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Cricket pitches

Installing pitches in the USA

by Greg Widdicombe (Santa Clara Cricket Club)

Turf wicket
Don't try it! Real turf wickets require people who know what they are doing to look after them. Here in Northern California water restrictions usually prevent you from giving all the tender loving care that you must to such a project. Nothing plays as badly as a bad turf wicket.

Matting wicket
The next best thing. The most important part is a heavy roller. First, select a piece of grass that is level and if possible, evenly grassed. Cut the grass short, real short. We take the back wheels off our lawn mower to cut the old wicket! After mowing, fill in any depressions with a soft filler like sawdust or dirt.

Now the fun part ... Use the heavy roller. We bought one from the local hardware store that was supposed to be filled with wa- ter, but found it wasn't heavy enough. So we cut a hole in the side and filled it with cement! Voila ... instant 300lb roller. Roll the pitch for at least 30 mins ... the longer you roll, the better it plays. If possible, consider renting a two ton roller (the ones you drive) every couple of months to really flatten it down.

Now lay the mat. Mats come in full sizes (66 feet) and half sizes (33 feet). They are usually made of coconut fibre or jute (coir). The advantage of a full size mat is it is all in one piece. The disadvantage is that they stretch more and wear more quickly because the batsmen always stand the same place. The advantage of half mats are that if they stretch they can be over- lapped, if you want to practice you can put down only one half, you can rotate the mats periodically to even the wear from batsmen. The procedure for laying the mat is the same regardless of size:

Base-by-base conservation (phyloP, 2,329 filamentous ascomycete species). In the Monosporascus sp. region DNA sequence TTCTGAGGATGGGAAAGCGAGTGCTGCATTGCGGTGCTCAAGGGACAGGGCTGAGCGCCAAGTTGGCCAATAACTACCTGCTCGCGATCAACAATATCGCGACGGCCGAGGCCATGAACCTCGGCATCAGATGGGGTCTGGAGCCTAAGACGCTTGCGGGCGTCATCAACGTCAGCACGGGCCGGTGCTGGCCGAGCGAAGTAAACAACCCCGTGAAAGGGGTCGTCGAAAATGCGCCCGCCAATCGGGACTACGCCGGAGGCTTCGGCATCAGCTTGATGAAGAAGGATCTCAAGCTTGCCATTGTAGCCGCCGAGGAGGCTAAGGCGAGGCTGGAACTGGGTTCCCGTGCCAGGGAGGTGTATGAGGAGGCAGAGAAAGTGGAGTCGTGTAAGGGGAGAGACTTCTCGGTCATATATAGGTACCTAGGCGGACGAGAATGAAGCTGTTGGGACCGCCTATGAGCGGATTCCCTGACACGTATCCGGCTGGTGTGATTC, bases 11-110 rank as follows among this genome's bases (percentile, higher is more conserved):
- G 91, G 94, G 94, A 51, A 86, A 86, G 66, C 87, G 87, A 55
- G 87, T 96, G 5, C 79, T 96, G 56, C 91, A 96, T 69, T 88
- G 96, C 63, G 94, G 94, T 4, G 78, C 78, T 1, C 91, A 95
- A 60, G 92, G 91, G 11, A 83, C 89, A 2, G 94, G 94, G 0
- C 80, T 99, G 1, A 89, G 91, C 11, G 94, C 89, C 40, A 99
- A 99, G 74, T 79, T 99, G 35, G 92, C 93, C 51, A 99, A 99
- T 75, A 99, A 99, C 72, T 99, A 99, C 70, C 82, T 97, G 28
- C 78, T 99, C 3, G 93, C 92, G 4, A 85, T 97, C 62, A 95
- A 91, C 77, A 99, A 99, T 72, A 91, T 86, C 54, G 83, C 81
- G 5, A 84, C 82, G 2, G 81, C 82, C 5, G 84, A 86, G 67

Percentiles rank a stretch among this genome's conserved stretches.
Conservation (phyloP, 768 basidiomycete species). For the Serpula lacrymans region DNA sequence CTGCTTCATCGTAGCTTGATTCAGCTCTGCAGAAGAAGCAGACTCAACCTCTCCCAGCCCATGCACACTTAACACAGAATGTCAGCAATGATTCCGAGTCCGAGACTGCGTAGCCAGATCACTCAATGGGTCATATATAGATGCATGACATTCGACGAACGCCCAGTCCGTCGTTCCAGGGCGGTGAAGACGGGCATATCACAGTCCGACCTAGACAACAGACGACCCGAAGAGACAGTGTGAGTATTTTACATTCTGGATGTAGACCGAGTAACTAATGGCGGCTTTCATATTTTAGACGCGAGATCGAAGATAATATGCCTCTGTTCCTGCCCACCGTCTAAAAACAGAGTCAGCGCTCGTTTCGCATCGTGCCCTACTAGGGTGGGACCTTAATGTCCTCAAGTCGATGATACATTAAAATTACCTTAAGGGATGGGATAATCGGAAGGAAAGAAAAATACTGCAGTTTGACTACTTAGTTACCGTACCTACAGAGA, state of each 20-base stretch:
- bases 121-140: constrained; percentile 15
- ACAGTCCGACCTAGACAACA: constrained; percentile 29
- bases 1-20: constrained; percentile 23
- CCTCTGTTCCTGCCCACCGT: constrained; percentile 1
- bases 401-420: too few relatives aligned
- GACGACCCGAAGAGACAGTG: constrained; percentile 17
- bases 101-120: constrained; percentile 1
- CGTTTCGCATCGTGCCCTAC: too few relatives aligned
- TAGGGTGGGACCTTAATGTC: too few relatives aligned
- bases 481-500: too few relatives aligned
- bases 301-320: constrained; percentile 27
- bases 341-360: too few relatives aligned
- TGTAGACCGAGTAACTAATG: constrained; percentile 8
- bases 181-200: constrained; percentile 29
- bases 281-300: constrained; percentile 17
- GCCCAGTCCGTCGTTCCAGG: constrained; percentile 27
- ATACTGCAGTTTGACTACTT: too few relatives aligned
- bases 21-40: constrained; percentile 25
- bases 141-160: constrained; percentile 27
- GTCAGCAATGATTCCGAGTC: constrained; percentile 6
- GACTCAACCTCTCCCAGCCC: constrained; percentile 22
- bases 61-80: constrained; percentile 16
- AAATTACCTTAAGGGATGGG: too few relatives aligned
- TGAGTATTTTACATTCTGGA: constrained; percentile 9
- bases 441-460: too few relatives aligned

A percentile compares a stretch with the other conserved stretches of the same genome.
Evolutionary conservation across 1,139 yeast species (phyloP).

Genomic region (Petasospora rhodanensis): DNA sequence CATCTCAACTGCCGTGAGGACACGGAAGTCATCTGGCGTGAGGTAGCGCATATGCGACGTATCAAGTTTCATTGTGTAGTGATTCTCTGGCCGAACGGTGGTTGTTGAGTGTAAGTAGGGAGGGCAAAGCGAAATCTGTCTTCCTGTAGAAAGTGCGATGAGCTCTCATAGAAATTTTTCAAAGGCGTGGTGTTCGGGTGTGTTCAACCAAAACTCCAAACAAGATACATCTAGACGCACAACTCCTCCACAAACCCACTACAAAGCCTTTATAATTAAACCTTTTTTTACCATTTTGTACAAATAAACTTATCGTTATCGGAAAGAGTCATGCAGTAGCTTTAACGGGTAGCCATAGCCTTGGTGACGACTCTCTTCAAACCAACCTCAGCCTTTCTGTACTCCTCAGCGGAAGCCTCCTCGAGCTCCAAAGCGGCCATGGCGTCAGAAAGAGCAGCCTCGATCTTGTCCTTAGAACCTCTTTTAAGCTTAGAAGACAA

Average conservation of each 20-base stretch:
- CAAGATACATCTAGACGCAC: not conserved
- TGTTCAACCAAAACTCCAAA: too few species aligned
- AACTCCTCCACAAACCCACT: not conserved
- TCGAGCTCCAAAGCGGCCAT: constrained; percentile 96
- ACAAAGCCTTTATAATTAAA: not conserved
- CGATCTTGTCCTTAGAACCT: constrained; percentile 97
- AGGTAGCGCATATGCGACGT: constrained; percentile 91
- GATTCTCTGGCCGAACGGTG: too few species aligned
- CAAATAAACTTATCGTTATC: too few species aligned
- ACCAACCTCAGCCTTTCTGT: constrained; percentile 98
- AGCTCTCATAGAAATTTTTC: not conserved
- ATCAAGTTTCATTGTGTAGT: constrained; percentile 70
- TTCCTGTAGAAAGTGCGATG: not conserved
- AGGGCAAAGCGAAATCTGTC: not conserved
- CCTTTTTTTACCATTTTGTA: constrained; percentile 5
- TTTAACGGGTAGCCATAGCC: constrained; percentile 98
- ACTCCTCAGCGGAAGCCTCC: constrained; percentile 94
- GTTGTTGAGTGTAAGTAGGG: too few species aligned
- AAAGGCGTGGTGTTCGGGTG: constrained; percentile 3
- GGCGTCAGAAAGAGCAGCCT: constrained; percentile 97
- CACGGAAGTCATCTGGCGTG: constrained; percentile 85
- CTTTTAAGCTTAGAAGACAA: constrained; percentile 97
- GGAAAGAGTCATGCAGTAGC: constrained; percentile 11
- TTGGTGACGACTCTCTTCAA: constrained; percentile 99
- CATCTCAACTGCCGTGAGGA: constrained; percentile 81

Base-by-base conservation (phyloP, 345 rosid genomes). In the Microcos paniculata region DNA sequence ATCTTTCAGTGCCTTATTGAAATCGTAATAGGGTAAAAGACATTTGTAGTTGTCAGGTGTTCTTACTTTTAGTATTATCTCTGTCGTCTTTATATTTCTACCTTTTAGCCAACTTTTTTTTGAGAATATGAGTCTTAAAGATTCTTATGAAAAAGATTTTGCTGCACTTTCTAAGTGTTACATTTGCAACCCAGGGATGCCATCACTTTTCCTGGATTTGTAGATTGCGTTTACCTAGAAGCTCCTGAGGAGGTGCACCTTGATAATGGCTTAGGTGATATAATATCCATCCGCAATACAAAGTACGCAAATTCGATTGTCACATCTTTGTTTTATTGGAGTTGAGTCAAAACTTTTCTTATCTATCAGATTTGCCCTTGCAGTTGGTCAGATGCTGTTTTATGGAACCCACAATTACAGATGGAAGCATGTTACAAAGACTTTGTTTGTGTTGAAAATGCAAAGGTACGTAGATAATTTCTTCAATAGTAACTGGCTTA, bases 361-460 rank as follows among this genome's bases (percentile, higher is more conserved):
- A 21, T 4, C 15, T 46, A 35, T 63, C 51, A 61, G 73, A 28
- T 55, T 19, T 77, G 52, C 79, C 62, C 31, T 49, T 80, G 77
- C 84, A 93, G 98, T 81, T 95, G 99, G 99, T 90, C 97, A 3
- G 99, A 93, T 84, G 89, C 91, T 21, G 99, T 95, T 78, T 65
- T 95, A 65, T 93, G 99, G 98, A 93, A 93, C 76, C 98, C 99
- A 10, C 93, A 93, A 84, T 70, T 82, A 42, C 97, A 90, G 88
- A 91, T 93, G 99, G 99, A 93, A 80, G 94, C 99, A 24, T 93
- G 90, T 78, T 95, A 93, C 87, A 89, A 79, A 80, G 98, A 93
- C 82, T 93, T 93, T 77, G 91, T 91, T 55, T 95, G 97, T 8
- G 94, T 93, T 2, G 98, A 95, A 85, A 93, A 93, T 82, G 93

Unroll the mat over the rolled wicket. Using 7" gutter spikes (get them from a hardware store) nail down one of the short sides. Now get a couple or three guys to walk the length of the mat, scuffing their feet so that they stretch it lengthwise. At the same time a couple of guys should be pulling from the other short end to take up the slack. When the kickers arrive at the end, nail it down too, starting at the center and moving out. Next straighten one long side of the mat and nail it down. Get the kickers to kick across the mat to stretch it width wise and nail down as you go.

Do not paint a crease on the mat ... it stretches differently each time it is used and never is straight again. Use chalk at the start of the game (buy BIG pieces at the hardware store) and as needed.

Astroturf wicket
The best in my opinion to use in the States. This is expensive (~$3000) so I won't post here. Having just installed a 12x100 foot a/turf wicket, believe me ... it plays fantastically. When the ball is pitched short it comes on evenly to the bat and the batsman can go onto the back foot with confidence. It even takes spin! If you want the directions for how to install one of these, email me direct or post a followup here.

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